Louis Moreau Gottschalk (1829–1869) was born in New Orleans to a German-Jewish father and a Creole mother who was an accomplished singer. At an early age he showed musical ability, and went off to Europe to study the piano. But when he applied for admission to the Paris Conservatory, he was rejected without an audition, the director of classes explaining that his school was no place for someone from America, “the country of railroads but not of musicians.”
Gottschalk managed to find a teacher in Paris, was befriended by Hector Berlioz, and toured Europe to acclaim. At the age of sixteen he played for Chopin, who was duly impressed, predicting Gottschalk would “become the king of pianists.” In 1853, Gottschalk made his American debut at Niblo’s Garden in New York City, then toured the United States, Mexico, and South America. He was the first important American composer, was the first American musician with a national and international reputation, was the first from his country to popularize concert music, and was a brilliant pianist who shone playing his own very difficult compositions. Gottschalk’s music combined Creole, black, minstrel (white performers of “blackness” in exaggerated costumes and blackface make-up, supposedly for comedic effect, but relying on racist derision and stereotyping at its core, from the mid-19th century well into the 20th century), South American, Spanish, mariachi, West Indian, and Cuban sounds.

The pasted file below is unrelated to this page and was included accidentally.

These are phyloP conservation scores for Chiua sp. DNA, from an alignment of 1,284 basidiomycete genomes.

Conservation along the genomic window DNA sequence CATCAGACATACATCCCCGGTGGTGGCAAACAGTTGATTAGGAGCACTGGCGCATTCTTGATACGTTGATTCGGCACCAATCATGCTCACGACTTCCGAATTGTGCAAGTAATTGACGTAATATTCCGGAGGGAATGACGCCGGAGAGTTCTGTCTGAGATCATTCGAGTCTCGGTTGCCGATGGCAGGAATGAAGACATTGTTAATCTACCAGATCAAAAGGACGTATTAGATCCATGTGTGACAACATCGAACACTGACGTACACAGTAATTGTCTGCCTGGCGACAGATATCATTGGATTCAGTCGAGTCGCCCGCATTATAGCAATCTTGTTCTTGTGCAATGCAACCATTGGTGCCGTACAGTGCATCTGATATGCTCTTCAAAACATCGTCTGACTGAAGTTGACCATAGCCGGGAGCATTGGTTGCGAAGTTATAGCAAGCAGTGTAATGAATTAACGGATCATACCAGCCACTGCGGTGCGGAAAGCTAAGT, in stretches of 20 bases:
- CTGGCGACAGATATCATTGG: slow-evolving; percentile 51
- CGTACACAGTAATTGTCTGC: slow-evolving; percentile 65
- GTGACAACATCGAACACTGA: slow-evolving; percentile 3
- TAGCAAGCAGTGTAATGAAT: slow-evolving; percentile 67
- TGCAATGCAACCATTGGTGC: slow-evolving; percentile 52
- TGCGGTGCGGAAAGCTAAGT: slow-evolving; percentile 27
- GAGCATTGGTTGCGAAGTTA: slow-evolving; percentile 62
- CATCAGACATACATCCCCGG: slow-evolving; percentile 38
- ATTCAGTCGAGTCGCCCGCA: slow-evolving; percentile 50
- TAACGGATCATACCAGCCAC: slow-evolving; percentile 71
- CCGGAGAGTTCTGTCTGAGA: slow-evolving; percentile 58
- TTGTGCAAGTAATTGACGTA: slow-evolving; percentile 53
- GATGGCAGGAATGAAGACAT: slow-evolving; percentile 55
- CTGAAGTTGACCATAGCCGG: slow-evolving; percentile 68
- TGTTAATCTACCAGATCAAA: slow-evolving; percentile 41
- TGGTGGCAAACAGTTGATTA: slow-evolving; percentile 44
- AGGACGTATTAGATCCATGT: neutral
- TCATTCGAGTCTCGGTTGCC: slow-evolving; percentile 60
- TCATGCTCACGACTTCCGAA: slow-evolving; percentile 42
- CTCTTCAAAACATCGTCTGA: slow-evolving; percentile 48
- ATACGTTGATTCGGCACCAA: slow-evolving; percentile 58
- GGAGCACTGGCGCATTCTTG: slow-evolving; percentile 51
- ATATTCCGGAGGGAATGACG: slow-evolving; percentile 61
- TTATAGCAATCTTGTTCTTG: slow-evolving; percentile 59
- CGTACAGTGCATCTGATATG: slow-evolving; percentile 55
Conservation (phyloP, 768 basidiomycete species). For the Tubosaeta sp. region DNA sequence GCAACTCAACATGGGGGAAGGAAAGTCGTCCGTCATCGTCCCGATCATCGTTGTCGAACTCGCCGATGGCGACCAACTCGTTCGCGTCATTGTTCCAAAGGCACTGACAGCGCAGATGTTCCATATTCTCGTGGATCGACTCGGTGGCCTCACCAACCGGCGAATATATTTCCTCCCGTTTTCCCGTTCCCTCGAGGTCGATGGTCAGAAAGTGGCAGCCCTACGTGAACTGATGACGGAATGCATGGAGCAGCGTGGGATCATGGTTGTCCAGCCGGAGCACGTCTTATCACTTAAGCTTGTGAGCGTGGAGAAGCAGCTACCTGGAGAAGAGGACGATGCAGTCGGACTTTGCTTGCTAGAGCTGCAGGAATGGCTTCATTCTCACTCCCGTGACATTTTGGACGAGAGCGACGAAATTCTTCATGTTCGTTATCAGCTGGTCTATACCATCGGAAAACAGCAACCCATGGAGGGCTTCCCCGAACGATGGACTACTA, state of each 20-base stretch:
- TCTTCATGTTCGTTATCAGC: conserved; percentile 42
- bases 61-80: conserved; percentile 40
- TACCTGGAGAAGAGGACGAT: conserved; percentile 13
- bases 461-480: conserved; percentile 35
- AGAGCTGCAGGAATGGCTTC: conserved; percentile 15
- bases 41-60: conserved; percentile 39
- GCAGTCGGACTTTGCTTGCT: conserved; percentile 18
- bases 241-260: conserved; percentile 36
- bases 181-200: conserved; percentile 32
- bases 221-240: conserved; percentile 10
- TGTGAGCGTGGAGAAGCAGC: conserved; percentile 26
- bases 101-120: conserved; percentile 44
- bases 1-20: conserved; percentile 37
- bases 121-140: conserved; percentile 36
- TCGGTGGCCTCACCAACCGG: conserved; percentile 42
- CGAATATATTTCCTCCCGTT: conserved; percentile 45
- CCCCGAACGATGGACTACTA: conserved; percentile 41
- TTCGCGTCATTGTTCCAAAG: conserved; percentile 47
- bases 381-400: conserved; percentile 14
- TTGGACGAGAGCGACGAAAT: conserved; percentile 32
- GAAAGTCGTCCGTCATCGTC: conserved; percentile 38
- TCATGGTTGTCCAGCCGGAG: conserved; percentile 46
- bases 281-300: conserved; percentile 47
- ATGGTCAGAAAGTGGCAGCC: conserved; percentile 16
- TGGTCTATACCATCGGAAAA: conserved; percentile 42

Though music critics were divided on Gottschalk’s talents, his popularity in America was enormous, rivaled only by that of Jenny Lind, the Swedish Nightingale. At his concerts, he always wore white gloves, then dramatically removed them on stage one finger at a time. Female admirers would the storm the stage, tearing the gloves to pieces as they fought for souvenirs. A showman and a Don Juan, Gottschalk was fluent in five languages. Gottschalk, who never married, was run out of San Francisco for his romantic escapade, and was threatened by men throughout the country who believed that he had used his good looks and matinee-idol status to corrupt the morals of their wives.
A committed Unionist and abolitionist, Gottschalk toured Civil Was camps, playing for the troops. On November 24, 1869, while leading 600 musicians in a performance of his own composition, Morte!! (She is Dead), he fell ill, and succumbed a month later.
–from Brooklyn’s Green-Wood Cemetery, New York’s Buried Treasure by Jeffrey I. Richman